FAO in Mozambique

FAO Mozambique helps farmers resume food production in Zambézia and Sofala provinces

"This bag I have in my hands will be of great help for my family", J. Moreira said

Judite Moreira was one of the first to get the white bag that everyone was waiting to receive this morning at Mocua Resettlement Centre in the District of Namacurra, Zambézia Province.

The Food and Agriculture Organization of the United Nations (FAO), in partnership with the Government of Mozambique and the Mozambican non-governmental organization KULIMA, is assisting roughly 11 000 flood-affected families from Zambézia and Sofala, two of the hardest hit provinces by the January floods. The distribution of the kits with agricultural inputs – seeds and work tools – has already concluded in the Province of Sofala (Caia and Chemba districts) and began on Tuesday (28/04) in the Province of Zambézia. As well as Namacurra, the districts of Maganja da Costa, Mocuba, Mopeia and Morrumbala will also receive support.

"Measured against the needs, which are obvious, this is a modest contribution", Castro Camarada, FAO Country Representative, said at the kits delivery in Mocua, "but it is significant for the revival of the production activities by the affected families".

The objective of FAO's assistance is to help the most vulnerable households resume their agricultural production. One such household is that of Judite Moreira, a farmer and mother of three who has lost "absolutely everything" because of the floods. When she was alerted that she should look for shelter on high ground on 12 January, "it was too late, the water had entered the house".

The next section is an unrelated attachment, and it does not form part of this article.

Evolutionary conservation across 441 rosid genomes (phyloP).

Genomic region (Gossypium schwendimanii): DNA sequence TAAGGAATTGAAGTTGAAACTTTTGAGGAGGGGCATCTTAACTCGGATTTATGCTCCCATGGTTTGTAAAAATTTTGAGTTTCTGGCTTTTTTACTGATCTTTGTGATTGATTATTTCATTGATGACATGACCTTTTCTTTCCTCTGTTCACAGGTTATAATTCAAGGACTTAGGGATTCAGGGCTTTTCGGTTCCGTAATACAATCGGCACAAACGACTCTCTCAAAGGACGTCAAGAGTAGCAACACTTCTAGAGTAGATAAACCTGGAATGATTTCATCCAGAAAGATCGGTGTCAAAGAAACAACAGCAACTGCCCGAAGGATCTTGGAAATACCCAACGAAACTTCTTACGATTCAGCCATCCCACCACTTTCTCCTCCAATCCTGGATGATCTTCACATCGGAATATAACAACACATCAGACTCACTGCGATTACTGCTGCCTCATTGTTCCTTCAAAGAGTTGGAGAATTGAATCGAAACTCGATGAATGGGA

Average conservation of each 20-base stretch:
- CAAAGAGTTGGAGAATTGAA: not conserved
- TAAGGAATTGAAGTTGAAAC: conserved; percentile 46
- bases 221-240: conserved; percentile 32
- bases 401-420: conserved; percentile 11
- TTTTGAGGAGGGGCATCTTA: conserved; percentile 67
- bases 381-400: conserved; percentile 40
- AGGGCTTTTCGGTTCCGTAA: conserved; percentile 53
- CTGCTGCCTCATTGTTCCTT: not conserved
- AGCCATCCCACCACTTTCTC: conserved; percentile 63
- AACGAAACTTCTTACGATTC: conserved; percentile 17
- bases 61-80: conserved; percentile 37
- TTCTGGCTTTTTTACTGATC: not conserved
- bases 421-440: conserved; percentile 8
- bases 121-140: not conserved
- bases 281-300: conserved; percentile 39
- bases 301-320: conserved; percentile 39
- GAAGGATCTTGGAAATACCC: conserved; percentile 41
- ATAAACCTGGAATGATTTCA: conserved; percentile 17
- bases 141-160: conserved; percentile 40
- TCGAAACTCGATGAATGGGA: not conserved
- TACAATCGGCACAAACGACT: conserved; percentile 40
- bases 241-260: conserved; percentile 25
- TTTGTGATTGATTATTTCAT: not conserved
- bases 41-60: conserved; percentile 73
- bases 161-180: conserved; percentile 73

According to Betino José, Director of the District Services for Economic Activities in Namacurra, the January floods were "the worst in the history of the district, both in terms of losses to crops and of losses to both human and animal lives".

More than 100 000ha of crops have been damaged by the rains as well as by the subsequent floods and pests, affecting over 110 000 families in the Central and Northern regions of the country. The food and seed stocks have been washed away, leaving those who subsist on agricultural production to rely on food aid.

According to Alberto Chidiamassamba, coordinator of the two recovery projects of the Organization in both provinces, "FAO's assistance will help these smallholder farmers and their families get back to more food security".

Chidiamassamba joined Camarada, FAO's Representative, during his trip, which also included inspections of flooded areas, damaged irrigation systems and aquaculture ponds as well as meetings with the provincial and district governments and the Food Security Cluster partners from civil society, other UN agencies and the Technical Secretariat for Food Security.